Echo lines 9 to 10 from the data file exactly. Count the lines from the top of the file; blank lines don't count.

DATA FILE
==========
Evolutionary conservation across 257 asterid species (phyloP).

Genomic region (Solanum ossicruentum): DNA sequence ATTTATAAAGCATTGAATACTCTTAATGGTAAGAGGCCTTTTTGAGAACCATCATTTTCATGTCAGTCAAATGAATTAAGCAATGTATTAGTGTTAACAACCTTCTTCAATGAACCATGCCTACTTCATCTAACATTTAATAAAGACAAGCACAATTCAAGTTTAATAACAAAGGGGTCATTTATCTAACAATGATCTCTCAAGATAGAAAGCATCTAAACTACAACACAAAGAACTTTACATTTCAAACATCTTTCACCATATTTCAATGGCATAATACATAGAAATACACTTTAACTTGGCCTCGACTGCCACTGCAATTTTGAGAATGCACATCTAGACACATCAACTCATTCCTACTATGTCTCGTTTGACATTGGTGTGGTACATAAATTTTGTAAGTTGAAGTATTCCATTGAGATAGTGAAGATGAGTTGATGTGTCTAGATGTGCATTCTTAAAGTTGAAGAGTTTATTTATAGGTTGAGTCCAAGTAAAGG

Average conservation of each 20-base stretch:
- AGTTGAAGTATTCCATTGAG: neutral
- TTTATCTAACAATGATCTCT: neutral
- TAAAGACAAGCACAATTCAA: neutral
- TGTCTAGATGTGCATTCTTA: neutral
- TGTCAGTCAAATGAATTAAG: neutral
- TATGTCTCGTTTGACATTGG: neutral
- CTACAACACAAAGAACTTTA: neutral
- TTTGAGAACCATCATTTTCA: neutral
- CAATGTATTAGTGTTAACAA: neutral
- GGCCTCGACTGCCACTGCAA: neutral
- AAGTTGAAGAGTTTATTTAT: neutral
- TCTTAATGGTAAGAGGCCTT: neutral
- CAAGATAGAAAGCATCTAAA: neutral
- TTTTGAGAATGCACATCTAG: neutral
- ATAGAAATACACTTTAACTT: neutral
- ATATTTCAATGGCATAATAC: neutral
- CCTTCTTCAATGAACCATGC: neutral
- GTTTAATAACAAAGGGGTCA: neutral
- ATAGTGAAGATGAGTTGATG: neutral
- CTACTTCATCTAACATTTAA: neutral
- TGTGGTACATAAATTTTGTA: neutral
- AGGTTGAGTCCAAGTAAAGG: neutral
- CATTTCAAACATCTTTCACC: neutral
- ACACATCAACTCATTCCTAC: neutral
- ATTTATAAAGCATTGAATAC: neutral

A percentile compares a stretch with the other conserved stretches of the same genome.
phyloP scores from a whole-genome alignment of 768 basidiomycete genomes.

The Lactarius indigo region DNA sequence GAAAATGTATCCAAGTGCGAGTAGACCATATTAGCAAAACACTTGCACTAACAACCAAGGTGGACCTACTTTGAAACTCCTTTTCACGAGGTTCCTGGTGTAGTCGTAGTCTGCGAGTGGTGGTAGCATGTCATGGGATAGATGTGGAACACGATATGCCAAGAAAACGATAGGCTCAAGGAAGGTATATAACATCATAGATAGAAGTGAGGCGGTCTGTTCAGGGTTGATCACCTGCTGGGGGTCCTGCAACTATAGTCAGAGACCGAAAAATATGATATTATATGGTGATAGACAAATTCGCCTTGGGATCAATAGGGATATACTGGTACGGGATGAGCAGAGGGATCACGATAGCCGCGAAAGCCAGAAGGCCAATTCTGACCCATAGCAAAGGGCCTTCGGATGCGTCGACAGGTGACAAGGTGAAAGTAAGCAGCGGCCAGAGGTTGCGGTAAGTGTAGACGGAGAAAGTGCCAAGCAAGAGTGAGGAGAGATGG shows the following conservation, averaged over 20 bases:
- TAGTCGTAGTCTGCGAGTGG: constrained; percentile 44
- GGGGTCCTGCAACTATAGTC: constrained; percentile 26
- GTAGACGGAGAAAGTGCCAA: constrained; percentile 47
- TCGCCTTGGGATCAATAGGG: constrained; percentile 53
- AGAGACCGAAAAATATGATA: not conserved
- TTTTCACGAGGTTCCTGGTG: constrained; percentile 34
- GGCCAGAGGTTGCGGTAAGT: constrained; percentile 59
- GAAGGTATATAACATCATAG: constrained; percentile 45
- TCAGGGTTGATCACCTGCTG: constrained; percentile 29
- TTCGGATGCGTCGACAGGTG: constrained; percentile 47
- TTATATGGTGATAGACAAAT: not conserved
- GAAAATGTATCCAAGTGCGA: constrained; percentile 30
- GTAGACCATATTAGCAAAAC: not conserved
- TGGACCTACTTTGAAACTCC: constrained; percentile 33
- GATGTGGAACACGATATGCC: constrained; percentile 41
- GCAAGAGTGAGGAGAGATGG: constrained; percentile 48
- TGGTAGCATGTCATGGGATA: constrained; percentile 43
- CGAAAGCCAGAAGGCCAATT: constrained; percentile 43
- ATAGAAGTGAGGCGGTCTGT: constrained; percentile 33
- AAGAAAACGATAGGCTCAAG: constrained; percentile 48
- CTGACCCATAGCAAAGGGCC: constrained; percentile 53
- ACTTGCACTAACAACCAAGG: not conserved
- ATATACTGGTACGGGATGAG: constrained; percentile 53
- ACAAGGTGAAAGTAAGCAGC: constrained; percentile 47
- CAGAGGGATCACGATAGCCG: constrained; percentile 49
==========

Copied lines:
- TATGTCTCGTTTGACATTGG: neutral
- CTACAACACAAAGAACTTTA: neutral